Low budget doesn't have to mean low quality. Here's a handy tip for keeping your backgrounds interesting.
Tiles for Texture
Having a small budget doesn’t need to stop you taking interesting still life photos. With a bit of lateral thinking, you can find all sorts of props that can be used creatively for an artistic finish that doesn’t cost the earth. The images to go with this article were all made using cheap or sometimes free backgrounds.
A good background needs to add some interest in terms of color and texture. One thing that I’ve found works well is a tile. They come in all sorts of colors and with a variety of finishes and textures. Wall tiles, stone slabs for the garden, roof slates, and more can all make perfectly usable backgrounds for still life and product photography. I tend to go for ones with a marbled look or where the color is broken up a bit, as a flat area of color is less interesting for me and more easily and cheaply done with paper.
There are two main ways in which I use things like tiles as backgrounds. I shoot them as part of the scene with the product, and I add them in an evenly lit photo of them as a layer during post-production in Photoshop for extra texture and interest (often as a slightly transparent soft light layer). You can, of course, combine the two. It can be very difficult to have a wide range of backgrounds for your photography. Yes, you can buy all sorts of things, but financial restrictions tend to mean we only have a handful at most, and so, our photos can all start to look rather familiar if we can’t add in more variation. Texture layers are a quick and easy way to freshen up a background.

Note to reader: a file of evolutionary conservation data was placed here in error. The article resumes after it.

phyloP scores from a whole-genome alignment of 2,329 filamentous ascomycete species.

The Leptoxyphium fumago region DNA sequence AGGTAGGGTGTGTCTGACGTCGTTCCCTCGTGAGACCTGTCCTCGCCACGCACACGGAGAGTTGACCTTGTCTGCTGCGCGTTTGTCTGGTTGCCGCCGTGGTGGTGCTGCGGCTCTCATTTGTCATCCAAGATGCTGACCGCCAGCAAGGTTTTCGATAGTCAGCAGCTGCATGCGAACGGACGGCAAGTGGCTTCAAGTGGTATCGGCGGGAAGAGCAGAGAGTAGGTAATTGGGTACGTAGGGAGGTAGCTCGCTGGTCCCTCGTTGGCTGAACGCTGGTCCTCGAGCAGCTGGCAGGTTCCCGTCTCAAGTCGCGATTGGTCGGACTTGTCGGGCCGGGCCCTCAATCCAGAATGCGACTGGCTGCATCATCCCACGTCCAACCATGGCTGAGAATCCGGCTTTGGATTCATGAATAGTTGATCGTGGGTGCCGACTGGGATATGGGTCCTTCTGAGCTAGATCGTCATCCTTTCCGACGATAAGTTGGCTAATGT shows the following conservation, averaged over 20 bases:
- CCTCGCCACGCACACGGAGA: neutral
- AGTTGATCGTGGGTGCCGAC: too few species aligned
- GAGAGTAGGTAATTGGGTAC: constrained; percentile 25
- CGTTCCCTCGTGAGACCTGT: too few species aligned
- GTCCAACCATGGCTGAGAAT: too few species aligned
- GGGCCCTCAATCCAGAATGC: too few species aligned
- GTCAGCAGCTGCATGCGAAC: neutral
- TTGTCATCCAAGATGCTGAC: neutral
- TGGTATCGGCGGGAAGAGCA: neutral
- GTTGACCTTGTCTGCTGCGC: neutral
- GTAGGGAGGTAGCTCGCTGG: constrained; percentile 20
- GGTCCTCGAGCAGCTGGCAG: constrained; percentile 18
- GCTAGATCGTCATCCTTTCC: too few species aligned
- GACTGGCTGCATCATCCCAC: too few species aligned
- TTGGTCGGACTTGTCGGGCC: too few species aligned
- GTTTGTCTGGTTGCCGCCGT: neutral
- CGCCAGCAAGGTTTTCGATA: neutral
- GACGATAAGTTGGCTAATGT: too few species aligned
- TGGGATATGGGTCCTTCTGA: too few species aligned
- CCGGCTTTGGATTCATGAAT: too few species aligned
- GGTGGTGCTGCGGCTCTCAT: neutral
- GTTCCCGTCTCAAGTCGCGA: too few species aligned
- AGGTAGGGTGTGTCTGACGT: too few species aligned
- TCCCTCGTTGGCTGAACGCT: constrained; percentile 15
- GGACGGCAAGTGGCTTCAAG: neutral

Where to Find Them
Depending on what kind of look you are after and on what your budget is, there are various ways of getting tiles that you can use as backgrounds. Some kitchen and bathroom stores allow you to buy individual tiles instead of whole packs. If you’re lucky, they may even let you have a couple of samples free of charge. Unless you are shooting very small items such as jewelry, I would recommend getting the larger tiles (normally, floor tiles are bigger).